Friday, November 4, 2011

Anosmia and my nose

Congenital Anosmia is something I have lived with my whole life, I have never been able to smell one single thing. Many think that this would affect my cooking or my ability to taste. And they are right to a degree, I certainly am not comfortable with winging it when it comes to cooking (sewing is another matter). I tend to follow directions and ingredient lists to the letter. Parsley and cilantro taste exactly the same to me, cinnamon and cumin are like dust and lemon zest and orange zest are just pithy things that get caught in my teeth. But I can taste sweet, sour, salt, and bitter.

The reason I bring this up is that I just finished reading Molly Birnbaum's book, "A Season to Taste: How I Lost My Sense of Smell and Found My Way" and it was like suddenly someone finally could put into words what I could not explain for so many years - the complete absence of smell and how tied it is to taste.

A dear friend of mine, Katie, used to be my "Smelling Nose Dog" where she would try and describe a smell to me and I loved hearing her descriptions. The most memorable one was that cut grass smelled like the way you feel when you walk into a forest on a clear crisp day for a hike and the amount of oxygen around you just smacks you over the head. I loved that description so much. But Molly's descriptions blew me away and also humbled me. I realized how much I am missing, but at the same time how much I can taste. I don't think things taste like cardboard - ever. I judge what I taste on texture and flavors that I can discern. A doctor once said I probably taste about 40 percent of what the average person tastes. I can live with that.

Being a congenital anosmic has its downsides, but I really can't complain about them because it doesn't feel fair. That same doctor also told me, "Of all the senses to not have since birth, smell is one that I can imagine one could live without and not feel like you are disabled in some way. Be thankful you have your sight, your touch, your hearing. But no smell? You'll be just fine." Of course I'll be fine. I am fine. But I would love to know why I can't smell, everyone else in my family can. My children can smell just fine. I am just a fluke.

As a child and teenager I thought I was just stupid for not being able to smell. When people would ask, "Can you smell that?" I'd just play along and say yes, I didn't want anyone to know that I was different in some way and certainly with one that they couldn't see. I was worried they would confirm what I had been slowly saying about myself, "I'm not smart enough to smell things." Then one day while babysitting for some kids down the street, the Pop-Tart I had put into the toaster got stuck and started to burn. I didn't smell the smoke for some time and it had started a small fire in the kitchen. I only noticed the fire when the smoke came into the living room and I quickly (and foolishly) threw a jug of water onto the appliance and shorted out the entire electrical circuitry of the house. When the children's mother came home and asked why I hadn't smelled the smoke, I knew the jig was up. I told her I couldn't smell anything, so she walked me home and suggested to my mother that I get tested. A few years later I did get tested and the doctors that I had visited ranged from the one who accused me of lying to get attention, the one who said I probably had a bad cold at the time (I didn't) and then one who was so fascinated by my story that he went and got a medical book and we sat together, looking through it till he found the word "Anosmia." He did a battery of tests on me and confirmed what I had known all along, I couldn't smell a darn thing. Not oranges, not gasoline, not medicine, not flowers, nothing. However, we did learn that peppermint did cause a sensation akin to burning in my nose, so at least I can say I can smell peppermint.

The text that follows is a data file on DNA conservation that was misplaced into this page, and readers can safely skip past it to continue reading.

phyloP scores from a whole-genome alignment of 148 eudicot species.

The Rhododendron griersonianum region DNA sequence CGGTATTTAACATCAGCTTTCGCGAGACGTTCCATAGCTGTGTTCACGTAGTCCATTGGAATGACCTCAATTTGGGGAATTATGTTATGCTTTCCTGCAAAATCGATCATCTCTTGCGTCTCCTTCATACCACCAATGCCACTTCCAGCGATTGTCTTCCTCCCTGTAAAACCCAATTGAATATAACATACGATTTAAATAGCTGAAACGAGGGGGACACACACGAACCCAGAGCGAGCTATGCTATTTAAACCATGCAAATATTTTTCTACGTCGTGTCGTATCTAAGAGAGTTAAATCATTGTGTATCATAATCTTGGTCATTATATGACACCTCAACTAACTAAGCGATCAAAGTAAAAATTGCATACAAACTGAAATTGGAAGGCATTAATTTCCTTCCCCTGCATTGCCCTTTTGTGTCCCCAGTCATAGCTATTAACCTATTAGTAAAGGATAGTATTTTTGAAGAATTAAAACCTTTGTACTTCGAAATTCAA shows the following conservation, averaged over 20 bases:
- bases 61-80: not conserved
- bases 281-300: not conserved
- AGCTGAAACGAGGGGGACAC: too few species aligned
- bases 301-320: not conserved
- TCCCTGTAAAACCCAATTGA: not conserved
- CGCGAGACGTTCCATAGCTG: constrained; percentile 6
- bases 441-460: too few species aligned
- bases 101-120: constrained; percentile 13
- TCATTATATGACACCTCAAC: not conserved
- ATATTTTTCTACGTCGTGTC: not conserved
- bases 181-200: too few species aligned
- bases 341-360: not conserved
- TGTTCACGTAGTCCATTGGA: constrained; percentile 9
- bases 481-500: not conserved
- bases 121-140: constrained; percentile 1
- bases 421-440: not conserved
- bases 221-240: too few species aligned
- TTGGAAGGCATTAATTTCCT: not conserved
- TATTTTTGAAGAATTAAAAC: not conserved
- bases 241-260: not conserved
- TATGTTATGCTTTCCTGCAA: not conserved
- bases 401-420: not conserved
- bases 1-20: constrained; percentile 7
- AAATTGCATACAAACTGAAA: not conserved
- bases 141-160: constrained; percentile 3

I had heard of people losing their sense of smell from accidents and from surgery and I never understood this lamenting loss they all expressed, this depression they seemed to get into. I guess that is what comes when you lose something you once had. I never had it so it doesn't seem like that big of a deal to me. The only smell I wish I could have is the one of my children, I wish I knew what a baby smelled like - that powdery smell that is often described sounds like heaven to me. Other than that I am fine with what I don't have. I have gone from being embarrased about being different to embracing it and owning it. I can cook, my friends and family enjoys the dishes that I cook and I love to eat. I may not be able to tell the difference between some things, but I have the love for food.

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